Do you want to move your career forward? Would you like to develop your leadership skills as well as help others learn, grow, and improve their skills? Or would you like to find someone who can help you do these things? You can. Through a mentoring partnership.
More professionals these days are actively pursuing mentoring to advance their careers. And whether you're on the giving or receiving end, these types of partnerships can benefit your career.
A mentoring partnership can be rewarding to both people, personally and professionally. It's an opportunity to develop communication skills, expand your viewpoints, and consider new ways of approaching situations. And both partners can advance their careers in the process.
In this article, we'll look at what mentoring is, and discuss the reasons why you might enter into a mentoring partnership. Should you offer to help others, or ask for help from someone – or both? We'll also explain how mentoring differs from other types of professional career development relationships.
What is Mentoring?
Mentoring is a relationship between two people with the goal of professional and personal development. The "mentor" is usually an experienced individual who shares knowledge, experience, and advice with a less experienced person, or "mentee."
Mentors become trusted advisers and role models – people who have "been there" and "done that." They support and encourage their mentees by offering suggestions and knowledge, both general and specific. The goal is help mentees improve their skills and, hopefully, advance their careers.
A mentoring partnership may be between two people within the same company, same industry, or same networking organization. However the partners come together, the relationship should be based on mutual trust and respect, and it typically offers personal and professional advantages for both parties.
Mentoring and Other Professional Relationships
Coaches, trainers, and consultants can all help you learn and grow professionally. Mentoring is a unique combination of all of these. Let's explore some of the similarities and differences between mentoring and these other professions.
Coaches help you to explore where you are in your career, where you want to go, and how you might get there. A coach will also support you in taking action to move toward your goal.
Coaches and mentors differ in three main ways. First, a coach is generally paid, whereas your mentor will usually be making a voluntary commitment. This means that you can start working with a coach straight away, and that you can rely them not to cancel sessions because "Something urgent's come up". Finding a mentor can take longer, and even when you do, your mentor may find it harder to keep space in their day for your mentoring appointment.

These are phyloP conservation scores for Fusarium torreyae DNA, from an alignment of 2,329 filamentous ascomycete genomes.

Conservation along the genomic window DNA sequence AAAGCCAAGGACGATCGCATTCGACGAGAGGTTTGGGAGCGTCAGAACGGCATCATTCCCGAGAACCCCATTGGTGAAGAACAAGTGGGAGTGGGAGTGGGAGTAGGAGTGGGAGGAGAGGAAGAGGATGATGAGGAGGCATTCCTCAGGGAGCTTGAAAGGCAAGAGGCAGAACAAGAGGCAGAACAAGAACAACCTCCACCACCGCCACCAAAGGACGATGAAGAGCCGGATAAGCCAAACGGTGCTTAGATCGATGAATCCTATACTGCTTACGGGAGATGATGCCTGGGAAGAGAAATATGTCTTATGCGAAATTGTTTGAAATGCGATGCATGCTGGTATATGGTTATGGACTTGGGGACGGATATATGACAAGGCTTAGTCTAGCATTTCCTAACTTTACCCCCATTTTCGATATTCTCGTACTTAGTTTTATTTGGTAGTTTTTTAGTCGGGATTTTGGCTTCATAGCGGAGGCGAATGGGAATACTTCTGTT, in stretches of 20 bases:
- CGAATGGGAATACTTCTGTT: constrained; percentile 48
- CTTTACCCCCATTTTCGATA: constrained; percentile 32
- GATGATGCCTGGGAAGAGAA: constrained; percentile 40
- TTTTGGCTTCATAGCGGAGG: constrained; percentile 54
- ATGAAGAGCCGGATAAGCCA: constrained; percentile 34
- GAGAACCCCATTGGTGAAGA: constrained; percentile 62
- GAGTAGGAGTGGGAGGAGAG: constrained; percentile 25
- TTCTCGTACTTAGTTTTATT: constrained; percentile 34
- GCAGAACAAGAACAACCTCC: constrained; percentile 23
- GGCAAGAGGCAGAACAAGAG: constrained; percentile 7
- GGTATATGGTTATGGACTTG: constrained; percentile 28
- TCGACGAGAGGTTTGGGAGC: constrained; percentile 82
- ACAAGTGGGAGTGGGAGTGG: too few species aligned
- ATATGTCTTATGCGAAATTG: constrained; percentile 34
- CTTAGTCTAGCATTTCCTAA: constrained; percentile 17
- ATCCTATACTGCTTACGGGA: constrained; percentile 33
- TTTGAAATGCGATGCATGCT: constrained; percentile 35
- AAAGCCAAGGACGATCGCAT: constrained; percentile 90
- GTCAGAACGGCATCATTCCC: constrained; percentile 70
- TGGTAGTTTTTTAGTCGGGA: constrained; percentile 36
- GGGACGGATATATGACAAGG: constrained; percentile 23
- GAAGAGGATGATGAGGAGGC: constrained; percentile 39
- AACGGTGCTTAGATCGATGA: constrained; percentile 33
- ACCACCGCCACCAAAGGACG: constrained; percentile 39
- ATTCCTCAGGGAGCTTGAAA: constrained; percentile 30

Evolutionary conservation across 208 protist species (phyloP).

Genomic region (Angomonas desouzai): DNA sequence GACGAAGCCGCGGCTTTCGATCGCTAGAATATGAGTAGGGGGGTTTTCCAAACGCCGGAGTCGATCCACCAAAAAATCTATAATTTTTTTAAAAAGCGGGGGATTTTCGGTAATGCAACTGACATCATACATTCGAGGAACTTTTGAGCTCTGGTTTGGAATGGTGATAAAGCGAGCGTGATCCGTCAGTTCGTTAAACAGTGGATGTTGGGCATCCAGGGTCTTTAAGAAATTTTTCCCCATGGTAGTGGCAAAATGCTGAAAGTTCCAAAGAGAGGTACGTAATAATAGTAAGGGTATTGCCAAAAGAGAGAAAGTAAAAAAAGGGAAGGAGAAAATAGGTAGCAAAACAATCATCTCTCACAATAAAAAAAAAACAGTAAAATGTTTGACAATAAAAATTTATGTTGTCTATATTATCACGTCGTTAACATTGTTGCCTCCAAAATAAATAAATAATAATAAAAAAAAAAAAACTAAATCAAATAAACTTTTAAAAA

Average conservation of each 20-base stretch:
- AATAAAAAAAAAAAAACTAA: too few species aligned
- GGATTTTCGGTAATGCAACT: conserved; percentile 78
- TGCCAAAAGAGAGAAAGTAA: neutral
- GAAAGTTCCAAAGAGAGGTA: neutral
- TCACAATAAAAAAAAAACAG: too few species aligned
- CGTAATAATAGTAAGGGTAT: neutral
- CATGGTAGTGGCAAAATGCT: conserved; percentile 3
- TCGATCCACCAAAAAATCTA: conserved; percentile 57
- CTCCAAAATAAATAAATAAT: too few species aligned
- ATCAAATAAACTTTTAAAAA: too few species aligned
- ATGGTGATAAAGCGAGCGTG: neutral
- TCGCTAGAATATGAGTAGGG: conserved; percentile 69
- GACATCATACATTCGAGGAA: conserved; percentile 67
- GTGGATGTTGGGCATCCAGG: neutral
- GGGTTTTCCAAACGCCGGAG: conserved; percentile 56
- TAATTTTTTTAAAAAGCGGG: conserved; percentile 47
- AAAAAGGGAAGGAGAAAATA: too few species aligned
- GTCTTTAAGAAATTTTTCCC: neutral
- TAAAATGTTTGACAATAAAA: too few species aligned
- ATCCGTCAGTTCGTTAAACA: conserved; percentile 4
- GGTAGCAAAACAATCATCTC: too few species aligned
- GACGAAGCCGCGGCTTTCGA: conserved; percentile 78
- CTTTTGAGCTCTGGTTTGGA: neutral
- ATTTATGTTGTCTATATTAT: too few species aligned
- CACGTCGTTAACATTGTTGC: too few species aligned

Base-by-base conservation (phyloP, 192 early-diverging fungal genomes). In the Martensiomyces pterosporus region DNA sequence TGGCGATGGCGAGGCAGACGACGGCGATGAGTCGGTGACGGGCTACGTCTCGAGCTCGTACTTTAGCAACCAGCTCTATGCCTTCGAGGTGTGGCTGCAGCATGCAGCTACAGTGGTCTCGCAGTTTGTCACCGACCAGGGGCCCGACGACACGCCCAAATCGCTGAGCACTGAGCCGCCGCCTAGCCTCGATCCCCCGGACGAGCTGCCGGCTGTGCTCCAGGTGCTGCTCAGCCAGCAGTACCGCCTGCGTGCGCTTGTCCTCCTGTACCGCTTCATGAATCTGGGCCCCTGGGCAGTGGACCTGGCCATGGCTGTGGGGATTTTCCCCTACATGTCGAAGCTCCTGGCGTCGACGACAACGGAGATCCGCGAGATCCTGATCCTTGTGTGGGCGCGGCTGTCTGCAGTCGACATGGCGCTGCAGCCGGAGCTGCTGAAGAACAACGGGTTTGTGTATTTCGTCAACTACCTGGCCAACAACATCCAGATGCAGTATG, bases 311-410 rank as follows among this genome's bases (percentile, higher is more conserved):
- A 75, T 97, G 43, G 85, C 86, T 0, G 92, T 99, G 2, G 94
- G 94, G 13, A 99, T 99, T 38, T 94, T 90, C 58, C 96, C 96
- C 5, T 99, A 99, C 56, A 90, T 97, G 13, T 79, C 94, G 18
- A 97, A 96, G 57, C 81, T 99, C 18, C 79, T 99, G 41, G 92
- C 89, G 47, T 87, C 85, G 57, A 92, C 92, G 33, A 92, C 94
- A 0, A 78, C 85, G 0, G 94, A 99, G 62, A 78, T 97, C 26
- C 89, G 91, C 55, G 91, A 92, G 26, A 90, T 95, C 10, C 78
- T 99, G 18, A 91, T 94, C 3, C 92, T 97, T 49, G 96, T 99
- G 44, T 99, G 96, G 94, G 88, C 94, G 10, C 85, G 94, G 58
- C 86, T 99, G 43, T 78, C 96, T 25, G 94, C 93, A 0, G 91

Second, while coaches tend to guide you in mapping out your future, mentors actually suggest several paths you might take, although the choice of where to go next remains yours.
Beyond that, of course, good coaches are professionally trained and qualified, so you can rely on getting a high-quality service from them. They also bring their experience of helping other people with career and life issues similar to those that you're facing.
Trainers help you learn and develop specific skills and knowledge. They typically set the topic, the pace, the goals, and the learning method. While you will obviously choose courses that match your requirements as closely as possible, training courses, by their nature, start with their own agendas rather than with your situation.
Mentoring, however, can be tailored to your needs. While training is often best suited for gaining knowledge and skills, mentoring can also help you develop personal qualities and competencies.
Career Consultants or Career Counsellors mostly work with people in transition between jobs, rather than helping you develop your skills when in a particular role. And, again, your relationship will often be a commercial one.
Benefits to the Mentor
Becoming a mentor can enrich your life on a personal and professional level by helping you do the following:
Build your leadership skills – It helps you develop your ability to motivate and encourage others. This can help you become a better manager, employee, and team member.
Improve your communication skills – Because your mentee may come from a different background or environment, the two of you may not "speak the same language." This may force you to find a way to communicate more effectively as you navigate your way through the mentoring relationship.
Learn new perspectives – By working with someone less experienced and from a different background, you can gain a fresh perspective on things and learn a new way of thinking – which can help in your work life as well as your personal life.
Advance your career – Refining your leadership skills can strengthen your on-the-job performance, perhaps helping you get that promotion to higher management – or into management in the first place. Showing that you've helped others learn and grow is becoming more and more essential to advancement in today's business world.
Gain personal satisfaction – It can be very personally fulfilling to know that you've directly contributed to someone's growth and development. Seeing your mentee succeed as result of your input is a reward in itself.https://www.mindtools.com/pages/article/newCDV_72.htm